Four years ago, the English historian Tristram Hunt signed up as a visiting professor at Arizona State University, Phoenix. In Fall 2004 he taught an Urban History 598 with three other lecturers; the reading list is a delight, moving from modern urban analysts—Robert E. Lang, Kenneth Jackson and Dolores Hayden—to Walter Benjamin on Paris, and Asa Briggs on Victorian London. (Hunt did the London stuff, as one would expect from his book Building Jerusalem, published that year.) In February 2005, he wrote a longing missive back home to the Guardian, describing his new home with expressions like 'master-planned communities', 'the brave new world of exurbia', 'McMansions', 'big-box discount stores', 'boomburbs' and 'technoburbs'. He quotes David Brooks, the conservative pundit best known for coining the word 'bobo': in Phoenix 'there are no centres, no recognisable borders to shape a sense of geographic identity'. Only Brooks didn't write that; he wrote that in Phoenix 'there are no centers, no recognizable borders to shape a sense of geographic identity'. Such are the practices of the copy-editor. Hunt adds to the picture:
It is a polycentric universe where the rhythms of the day are oriented around drives to the shopping mall, housing subdivision, gym, church or work. There is no downtown or inner-city; few civic landmarks or historic signifiers. Through the highways of Phoenix's boomburbs, Walgreens follows Burger King follows Kmart [sic] follows Starbucks.
Hunt is horrified. No marks, no signs; just roads and commerce—call that a city? The force of his article is to implore the British government not to go down the same route. He notes, with equal horror, being a good New Labour boy, that it was places like Phoenix that handed the 2004 election to Bush, and also that these areas are the fastest-growing:
In a movement known as 'natalism', those decamping to the zoomburbs are choosing to buck the US birthrate by conscientiously raising large families.
Boomburbs? Zoomburbs? From where was this baroque language? At a guess, Phil VanderMeer or one of the other faculty introduced Hunt to Dolores Hayden's little 2004 bibelot, The Field Guide to Sprawl, in which she identifies a number of the classic features of American suburbia, and assigns them their latest pop-culture buzzwords. Here we get McMansions and big boxes, boomburbs and zoomburbs. A boomburb, according to Hayden, is 'a rapidly growing urban-sized place in the suburbs', and she quotes the original source of the term, a 2001 report by Robert Lang and Patrick Simmons for Fannie Mae: 'places with more than 100,000 residents that are not the largest cities in their respective metropolitan areas and that have maintained double-digit rates of population growth in recent decades'. A zoomburb, she says, is a 'place growing even faster than a boomburb'. Technoburb is not here, but comes instead from Robert Fishman's 1987 study, Bourgeois Utopias: 'By technoburb I mean a peripheral zone, perhaps as large as a county, that has emerged as a viable socioeconomic unit.'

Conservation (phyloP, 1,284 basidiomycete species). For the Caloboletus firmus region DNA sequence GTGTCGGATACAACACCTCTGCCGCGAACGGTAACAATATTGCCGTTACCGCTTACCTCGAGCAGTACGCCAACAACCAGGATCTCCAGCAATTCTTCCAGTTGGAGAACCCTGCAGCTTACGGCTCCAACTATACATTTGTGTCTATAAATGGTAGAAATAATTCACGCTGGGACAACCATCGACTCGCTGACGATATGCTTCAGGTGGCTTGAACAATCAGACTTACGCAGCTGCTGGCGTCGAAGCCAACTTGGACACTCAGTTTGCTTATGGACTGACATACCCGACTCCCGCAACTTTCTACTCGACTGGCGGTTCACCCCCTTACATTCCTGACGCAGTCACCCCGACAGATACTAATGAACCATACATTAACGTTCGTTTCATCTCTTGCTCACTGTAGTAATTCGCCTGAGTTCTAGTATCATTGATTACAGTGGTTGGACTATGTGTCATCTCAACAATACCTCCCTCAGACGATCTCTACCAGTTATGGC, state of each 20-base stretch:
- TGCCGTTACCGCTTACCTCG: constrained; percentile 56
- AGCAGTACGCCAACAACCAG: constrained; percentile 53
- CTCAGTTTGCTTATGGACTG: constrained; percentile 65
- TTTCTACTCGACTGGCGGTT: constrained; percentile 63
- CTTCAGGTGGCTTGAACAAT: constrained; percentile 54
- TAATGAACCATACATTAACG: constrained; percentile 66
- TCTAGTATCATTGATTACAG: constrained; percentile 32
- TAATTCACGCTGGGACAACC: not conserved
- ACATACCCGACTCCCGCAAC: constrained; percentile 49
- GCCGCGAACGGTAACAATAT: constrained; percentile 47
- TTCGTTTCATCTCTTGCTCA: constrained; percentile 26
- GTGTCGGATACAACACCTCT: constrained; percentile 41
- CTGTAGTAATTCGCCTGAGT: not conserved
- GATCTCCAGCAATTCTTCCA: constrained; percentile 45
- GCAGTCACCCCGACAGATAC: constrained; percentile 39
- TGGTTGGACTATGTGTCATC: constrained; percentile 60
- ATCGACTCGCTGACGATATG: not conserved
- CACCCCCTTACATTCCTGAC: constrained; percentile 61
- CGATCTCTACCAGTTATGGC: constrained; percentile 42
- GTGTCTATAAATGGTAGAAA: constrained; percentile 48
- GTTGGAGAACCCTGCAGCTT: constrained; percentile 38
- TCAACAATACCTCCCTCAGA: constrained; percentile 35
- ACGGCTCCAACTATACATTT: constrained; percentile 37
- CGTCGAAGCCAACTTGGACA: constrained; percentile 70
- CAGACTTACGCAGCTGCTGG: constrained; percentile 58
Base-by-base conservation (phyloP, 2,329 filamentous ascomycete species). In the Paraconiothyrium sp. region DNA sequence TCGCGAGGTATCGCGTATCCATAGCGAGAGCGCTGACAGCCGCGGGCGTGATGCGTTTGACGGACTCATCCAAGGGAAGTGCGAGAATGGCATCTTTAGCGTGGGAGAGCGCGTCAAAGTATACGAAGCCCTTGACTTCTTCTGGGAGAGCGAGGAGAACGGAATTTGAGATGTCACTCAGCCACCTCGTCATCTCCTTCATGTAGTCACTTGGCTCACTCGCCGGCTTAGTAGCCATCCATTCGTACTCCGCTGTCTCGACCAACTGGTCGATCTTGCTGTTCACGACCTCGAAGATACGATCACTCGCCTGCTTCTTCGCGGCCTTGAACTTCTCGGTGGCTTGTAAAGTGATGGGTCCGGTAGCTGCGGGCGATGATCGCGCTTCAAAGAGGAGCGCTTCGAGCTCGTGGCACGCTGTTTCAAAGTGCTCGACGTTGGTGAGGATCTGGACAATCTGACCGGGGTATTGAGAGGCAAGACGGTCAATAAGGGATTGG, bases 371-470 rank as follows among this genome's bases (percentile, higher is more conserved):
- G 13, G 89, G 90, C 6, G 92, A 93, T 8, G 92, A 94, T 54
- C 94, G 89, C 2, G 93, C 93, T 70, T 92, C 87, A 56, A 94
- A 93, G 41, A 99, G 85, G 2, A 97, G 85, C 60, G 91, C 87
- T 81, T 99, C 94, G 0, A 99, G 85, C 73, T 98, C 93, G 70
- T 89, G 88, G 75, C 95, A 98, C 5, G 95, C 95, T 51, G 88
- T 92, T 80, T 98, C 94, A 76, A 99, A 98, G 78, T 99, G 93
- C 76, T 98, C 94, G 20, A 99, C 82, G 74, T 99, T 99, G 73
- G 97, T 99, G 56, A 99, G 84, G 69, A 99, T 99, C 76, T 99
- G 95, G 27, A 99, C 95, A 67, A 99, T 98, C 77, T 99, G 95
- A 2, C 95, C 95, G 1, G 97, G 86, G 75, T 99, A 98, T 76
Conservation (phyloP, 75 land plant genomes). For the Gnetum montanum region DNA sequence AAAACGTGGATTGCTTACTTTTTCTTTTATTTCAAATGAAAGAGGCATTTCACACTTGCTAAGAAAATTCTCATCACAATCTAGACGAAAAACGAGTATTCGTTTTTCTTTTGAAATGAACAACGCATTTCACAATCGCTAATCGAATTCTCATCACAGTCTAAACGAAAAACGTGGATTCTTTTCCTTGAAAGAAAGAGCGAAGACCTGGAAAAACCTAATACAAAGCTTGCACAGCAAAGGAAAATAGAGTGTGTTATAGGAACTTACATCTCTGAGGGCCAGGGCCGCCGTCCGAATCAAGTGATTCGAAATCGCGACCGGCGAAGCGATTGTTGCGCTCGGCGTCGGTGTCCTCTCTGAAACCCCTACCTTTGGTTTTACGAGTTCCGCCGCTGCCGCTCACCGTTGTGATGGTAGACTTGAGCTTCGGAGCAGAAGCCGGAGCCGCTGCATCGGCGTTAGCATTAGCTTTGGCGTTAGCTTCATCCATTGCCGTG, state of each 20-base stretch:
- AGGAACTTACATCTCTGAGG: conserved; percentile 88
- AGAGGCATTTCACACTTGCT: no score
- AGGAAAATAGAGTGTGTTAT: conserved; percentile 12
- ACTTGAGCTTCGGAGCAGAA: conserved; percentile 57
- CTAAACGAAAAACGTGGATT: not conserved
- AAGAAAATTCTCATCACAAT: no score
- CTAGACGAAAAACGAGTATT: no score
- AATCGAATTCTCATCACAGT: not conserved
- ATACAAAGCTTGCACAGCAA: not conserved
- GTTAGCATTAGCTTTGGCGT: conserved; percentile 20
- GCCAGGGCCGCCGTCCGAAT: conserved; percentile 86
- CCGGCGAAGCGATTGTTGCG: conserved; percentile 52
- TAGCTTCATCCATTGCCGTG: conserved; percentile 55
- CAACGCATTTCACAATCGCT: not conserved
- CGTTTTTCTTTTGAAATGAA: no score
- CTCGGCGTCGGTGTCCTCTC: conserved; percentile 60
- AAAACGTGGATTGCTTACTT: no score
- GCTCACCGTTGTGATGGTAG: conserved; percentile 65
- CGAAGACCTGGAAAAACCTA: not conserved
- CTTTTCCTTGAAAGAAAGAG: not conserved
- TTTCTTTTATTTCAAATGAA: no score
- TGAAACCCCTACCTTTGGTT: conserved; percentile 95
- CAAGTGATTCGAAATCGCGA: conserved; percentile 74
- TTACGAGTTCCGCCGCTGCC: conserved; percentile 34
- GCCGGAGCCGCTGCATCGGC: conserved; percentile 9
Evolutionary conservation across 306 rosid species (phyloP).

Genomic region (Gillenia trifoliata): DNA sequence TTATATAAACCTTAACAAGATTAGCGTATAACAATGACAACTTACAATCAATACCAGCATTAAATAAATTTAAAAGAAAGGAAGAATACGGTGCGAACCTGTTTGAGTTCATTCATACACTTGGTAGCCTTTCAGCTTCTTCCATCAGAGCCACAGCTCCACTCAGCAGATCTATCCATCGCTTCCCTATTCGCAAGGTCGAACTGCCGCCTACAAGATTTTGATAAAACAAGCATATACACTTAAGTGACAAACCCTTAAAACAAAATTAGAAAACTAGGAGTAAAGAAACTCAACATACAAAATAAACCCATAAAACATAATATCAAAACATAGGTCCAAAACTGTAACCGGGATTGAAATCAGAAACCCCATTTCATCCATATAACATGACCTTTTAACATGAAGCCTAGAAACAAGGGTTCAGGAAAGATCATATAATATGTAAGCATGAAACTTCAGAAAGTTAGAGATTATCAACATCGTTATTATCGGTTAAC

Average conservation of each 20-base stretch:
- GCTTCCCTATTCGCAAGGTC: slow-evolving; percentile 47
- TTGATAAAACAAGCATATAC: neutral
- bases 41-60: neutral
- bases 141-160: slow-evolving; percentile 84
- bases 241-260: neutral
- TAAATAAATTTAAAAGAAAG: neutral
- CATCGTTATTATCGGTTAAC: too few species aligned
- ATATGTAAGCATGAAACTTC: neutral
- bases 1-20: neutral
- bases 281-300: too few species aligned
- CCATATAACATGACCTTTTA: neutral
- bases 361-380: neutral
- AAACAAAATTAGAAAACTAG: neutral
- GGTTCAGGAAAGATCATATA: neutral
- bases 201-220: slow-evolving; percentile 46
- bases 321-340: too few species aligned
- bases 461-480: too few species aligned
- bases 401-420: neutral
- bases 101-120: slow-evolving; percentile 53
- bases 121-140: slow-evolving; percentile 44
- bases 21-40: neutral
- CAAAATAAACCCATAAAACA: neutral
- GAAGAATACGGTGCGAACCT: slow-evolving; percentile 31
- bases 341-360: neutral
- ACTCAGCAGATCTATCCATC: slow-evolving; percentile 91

I think I like boomburb. It's a bit kitschy, for sure. But I've always found suburb to be unsatisfying as a trochee: sub- lacks punch as a stressed syllable. (Whereas suburbia is much more successful.) Boomburb rectifies suburb with good old-fashioned American moxie. (And boomburbia would be terrible.)

Two weeks ago Hunt wrote a piece for the Times on the current presidential election, contrasting the urban environments of Chicago (Obama) and Phoenix (McCain). Clearly, he is still reeling from the nightmare of the desert, and is fresh out of ideas. Thus, he resorts to self-plagiarism. He quotes David Brooks: in Phoenix 'there are no centres, no recognisable borders to shape a sense of geographic identity'. (Only Brooks didn't write that, etc.) Hunt adds:
It is a polycentric universe where the rhythms of the day are orientated around drives to the shopping mall, gym, church or work. In contrast to the great railway stations and art galleries of Chicago, there isn't much downtown or inner city; few civic landmarks or historic signifiers. Through Phoenix's boomburbs, Wallgreen's [sic] follows Burger King follows K-Mart follows Starbucks. I lived for a year in this exurban terrain of freeways and drive-thrus and at least once a week I would get lost trying to find my home through the sprawling, anonymous cityscape.
Does this sound familiar? He quotes the same Kerry statistics, the same figures from Steve Sailer, as he did three and a half years ago. He tells us again that 'those decamping to the zoomburbs are choosing to buck the US birthrate by consciously raising large families'. Only now he wants to say that Obama's got to watch out, and that whoever wins the presidency is going to have to court the vote of this conservative heartland, its natalist population pullulating and its myriad zoomburbs and strip-malls proliferating.
For all his love of metropolitan, liberal Chicago, it is grumpy old John McCain's Phoenix that represents the psephological future. And sooner or later, Mr Obama will have to join those tens of thousands of his Illinois compatriots swapping the icy winds of downtown Chicago for the sprawling embrace of metropolitan Phoenix, “Valley of the Sun”.